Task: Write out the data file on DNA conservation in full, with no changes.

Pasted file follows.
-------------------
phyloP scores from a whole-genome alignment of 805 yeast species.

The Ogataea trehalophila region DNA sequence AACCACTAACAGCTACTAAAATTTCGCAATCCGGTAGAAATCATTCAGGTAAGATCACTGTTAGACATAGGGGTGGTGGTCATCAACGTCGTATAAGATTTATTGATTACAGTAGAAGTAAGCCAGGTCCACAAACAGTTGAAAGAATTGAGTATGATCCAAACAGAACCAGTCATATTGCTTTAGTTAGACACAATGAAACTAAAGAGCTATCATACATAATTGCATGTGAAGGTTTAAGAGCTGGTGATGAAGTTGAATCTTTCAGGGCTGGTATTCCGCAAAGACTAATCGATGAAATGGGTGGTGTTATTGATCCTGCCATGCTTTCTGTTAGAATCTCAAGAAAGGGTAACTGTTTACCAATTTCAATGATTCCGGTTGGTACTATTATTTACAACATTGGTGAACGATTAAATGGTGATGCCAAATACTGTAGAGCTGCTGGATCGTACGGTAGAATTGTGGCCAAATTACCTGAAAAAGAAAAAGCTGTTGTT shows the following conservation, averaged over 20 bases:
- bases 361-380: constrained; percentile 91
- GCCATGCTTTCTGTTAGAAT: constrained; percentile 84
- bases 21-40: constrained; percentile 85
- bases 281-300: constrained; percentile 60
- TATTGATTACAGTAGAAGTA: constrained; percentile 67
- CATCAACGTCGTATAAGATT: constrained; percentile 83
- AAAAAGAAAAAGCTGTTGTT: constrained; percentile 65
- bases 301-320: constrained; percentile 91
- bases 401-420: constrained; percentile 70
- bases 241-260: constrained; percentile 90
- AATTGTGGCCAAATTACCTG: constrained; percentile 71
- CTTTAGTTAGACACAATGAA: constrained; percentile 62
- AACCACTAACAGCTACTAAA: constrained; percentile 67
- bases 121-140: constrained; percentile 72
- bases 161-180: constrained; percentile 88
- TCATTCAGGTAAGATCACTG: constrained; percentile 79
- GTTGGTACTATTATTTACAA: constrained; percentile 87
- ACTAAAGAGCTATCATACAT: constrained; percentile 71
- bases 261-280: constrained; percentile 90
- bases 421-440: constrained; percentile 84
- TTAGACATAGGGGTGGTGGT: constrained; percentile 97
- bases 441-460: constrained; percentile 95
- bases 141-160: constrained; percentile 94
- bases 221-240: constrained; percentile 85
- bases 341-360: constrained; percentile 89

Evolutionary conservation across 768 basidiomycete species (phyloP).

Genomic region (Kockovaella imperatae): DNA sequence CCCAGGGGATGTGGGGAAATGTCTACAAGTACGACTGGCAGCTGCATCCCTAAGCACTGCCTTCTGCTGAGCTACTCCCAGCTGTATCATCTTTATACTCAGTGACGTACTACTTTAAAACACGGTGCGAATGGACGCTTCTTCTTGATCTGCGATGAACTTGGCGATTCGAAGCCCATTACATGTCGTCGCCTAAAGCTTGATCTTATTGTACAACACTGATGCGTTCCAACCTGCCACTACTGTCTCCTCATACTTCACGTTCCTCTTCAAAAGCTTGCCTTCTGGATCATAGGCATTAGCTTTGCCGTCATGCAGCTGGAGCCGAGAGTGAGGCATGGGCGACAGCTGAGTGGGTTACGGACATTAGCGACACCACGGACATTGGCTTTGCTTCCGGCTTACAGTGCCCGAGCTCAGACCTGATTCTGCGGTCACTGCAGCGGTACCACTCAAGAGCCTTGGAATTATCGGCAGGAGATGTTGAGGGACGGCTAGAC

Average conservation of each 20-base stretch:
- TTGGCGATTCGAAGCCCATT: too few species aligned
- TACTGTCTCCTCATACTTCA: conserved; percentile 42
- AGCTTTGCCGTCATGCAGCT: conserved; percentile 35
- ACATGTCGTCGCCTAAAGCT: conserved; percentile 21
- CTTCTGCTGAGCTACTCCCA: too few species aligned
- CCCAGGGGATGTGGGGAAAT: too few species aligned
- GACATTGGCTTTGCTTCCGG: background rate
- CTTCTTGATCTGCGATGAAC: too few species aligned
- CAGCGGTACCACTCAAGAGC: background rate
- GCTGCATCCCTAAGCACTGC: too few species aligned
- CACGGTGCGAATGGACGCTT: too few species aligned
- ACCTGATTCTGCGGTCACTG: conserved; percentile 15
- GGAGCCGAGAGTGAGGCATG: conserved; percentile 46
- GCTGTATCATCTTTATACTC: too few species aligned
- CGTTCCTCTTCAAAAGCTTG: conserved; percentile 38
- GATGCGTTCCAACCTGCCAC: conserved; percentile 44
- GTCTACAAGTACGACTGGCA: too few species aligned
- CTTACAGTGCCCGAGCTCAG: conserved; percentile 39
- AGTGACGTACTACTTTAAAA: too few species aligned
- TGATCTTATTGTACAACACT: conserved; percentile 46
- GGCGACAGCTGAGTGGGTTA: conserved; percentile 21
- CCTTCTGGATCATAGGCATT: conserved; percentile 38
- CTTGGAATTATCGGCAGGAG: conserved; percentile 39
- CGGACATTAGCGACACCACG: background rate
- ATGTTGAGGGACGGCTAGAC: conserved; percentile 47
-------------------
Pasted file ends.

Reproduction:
phyloP scores from a whole-genome alignment of 805 yeast species.

The Ogataea trehalophila region DNA sequence AACCACTAACAGCTACTAAAATTTCGCAATCCGGTAGAAATCATTCAGGTAAGATCACTGTTAGACATAGGGGTGGTGGTCATCAACGTCGTATAAGATTTATTGATTACAGTAGAAGTAAGCCAGGTCCACAAACAGTTGAAAGAATTGAGTATGATCCAAACAGAACCAGTCATATTGCTTTAGTTAGACACAATGAAACTAAAGAGCTATCATACATAATTGCATGTGAAGGTTTAAGAGCTGGTGATGAAGTTGAATCTTTCAGGGCTGGTATTCCGCAAAGACTAATCGATGAAATGGGTGGTGTTATTGATCCTGCCATGCTTTCTGTTAGAATCTCAAGAAAGGGTAACTGTTTACCAATTTCAATGATTCCGGTTGGTACTATTATTTACAACATTGGTGAACGATTAAATGGTGATGCCAAATACTGTAGAGCTGCTGGATCGTACGGTAGAATTGTGGCCAAATTACCTGAAAAAGAAAAAGCTGTTGTT shows the following conservation, averaged over 20 bases:
- bases 361-380: constrained; percentile 91
- GCCATGCTTTCTGTTAGAAT: constrained; percentile 84
- bases 21-40: constrained; percentile 85
- bases 281-300: constrained; percentile 60
- TATTGATTACAGTAGAAGTA: constrained; percentile 67
- CATCAACGTCGTATAAGATT: constrained; percentile 83
- AAAAAGAAAAAGCTGTTGTT: constrained; percentile 65
- bases 301-320: constrained; percentile 91
- bases 401-420: constrained; percentile 70
- bases 241-260: constrained; percentile 90
- AATTGTGGCCAAATTACCTG: constrained; percentile 71
- CTTTAGTTAGACACAATGAA: constrained; percentile 62
- AACCACTAACAGCTACTAAA: constrained; percentile 67
- bases 121-140: constrained; percentile 72
- bases 161-180: constrained; percentile 88
- TCATTCAGGTAAGATCACTG: constrained; percentile 79
- GTTGGTACTATTATTTACAA: constrained; percentile 87
- ACTAAAGAGCTATCATACAT: constrained; percentile 71
- bases 261-280: constrained; percentile 90
- bases 421-440: constrained; percentile 84
- TTAGACATAGGGGTGGTGGT: constrained; percentile 97
- bases 441-460: constrained; percentile 95
- bases 141-160: constrained; percentile 94
- bases 221-240: constrained; percentile 85
- bases 341-360: constrained; percentile 89

Evolutionary conservation across 768 basidiomycete species (phyloP).

Genomic region (Kockovaella imperatae): DNA sequence CCCAGGGGATGTGGGGAAATGTCTACAAGTACGACTGGCAGCTGCATCCCTAAGCACTGCCTTCTGCTGAGCTACTCCCAGCTGTATCATCTTTATACTCAGTGACGTACTACTTTAAAACACGGTGCGAATGGACGCTTCTTCTTGATCTGCGATGAACTTGGCGATTCGAAGCCCATTACATGTCGTCGCCTAAAGCTTGATCTTATTGTACAACACTGATGCGTTCCAACCTGCCACTACTGTCTCCTCATACTTCACGTTCCTCTTCAAAAGCTTGCCTTCTGGATCATAGGCATTAGCTTTGCCGTCATGCAGCTGGAGCCGAGAGTGAGGCATGGGCGACAGCTGAGTGGGTTACGGACATTAGCGACACCACGGACATTGGCTTTGCTTCCGGCTTACAGTGCCCGAGCTCAGACCTGATTCTGCGGTCACTGCAGCGGTACCACTCAAGAGCCTTGGAATTATCGGCAGGAGATGTTGAGGGACGGCTAGAC

Average conservation of each 20-base stretch:
- TTGGCGATTCGAAGCCCATT: too few species aligned
- TACTGTCTCCTCATACTTCA: conserved; percentile 42
- AGCTTTGCCGTCATGCAGCT: conserved; percentile 35
- ACATGTCGTCGCCTAAAGCT: conserved; percentile 21
- CTTCTGCTGAGCTACTCCCA: too few species aligned
- CCCAGGGGATGTGGGGAAAT: too few species aligned
- GACATTGGCTTTGCTTCCGG: background rate
- CTTCTTGATCTGCGATGAAC: too few species aligned
- CAGCGGTACCACTCAAGAGC: background rate
- GCTGCATCCCTAAGCACTGC: too few species aligned
- CACGGTGCGAATGGACGCTT: too few species aligned
- ACCTGATTCTGCGGTCACTG: conserved; percentile 15
- GGAGCCGAGAGTGAGGCATG: conserved; percentile 46
- GCTGTATCATCTTTATACTC: too few species aligned
- CGTTCCTCTTCAAAAGCTTG: conserved; percentile 38
- GATGCGTTCCAACCTGCCAC: conserved; percentile 44
- GTCTACAAGTACGACTGGCA: too few species aligned
- CTTACAGTGCCCGAGCTCAG: conserved; percentile 39
- AGTGACGTACTACTTTAAAA: too few species aligned
- TGATCTTATTGTACAACACT: conserved; percentile 46
- GGCGACAGCTGAGTGGGTTA: conserved; percentile 21
- CCTTCTGGATCATAGGCATT: conserved; percentile 38
- CTTGGAATTATCGGCAGGAG: conserved; percentile 39
- CGGACATTAGCGACACCACG: background rate
- ATGTTGAGGGACGGCTAGAC: conserved; percentile 47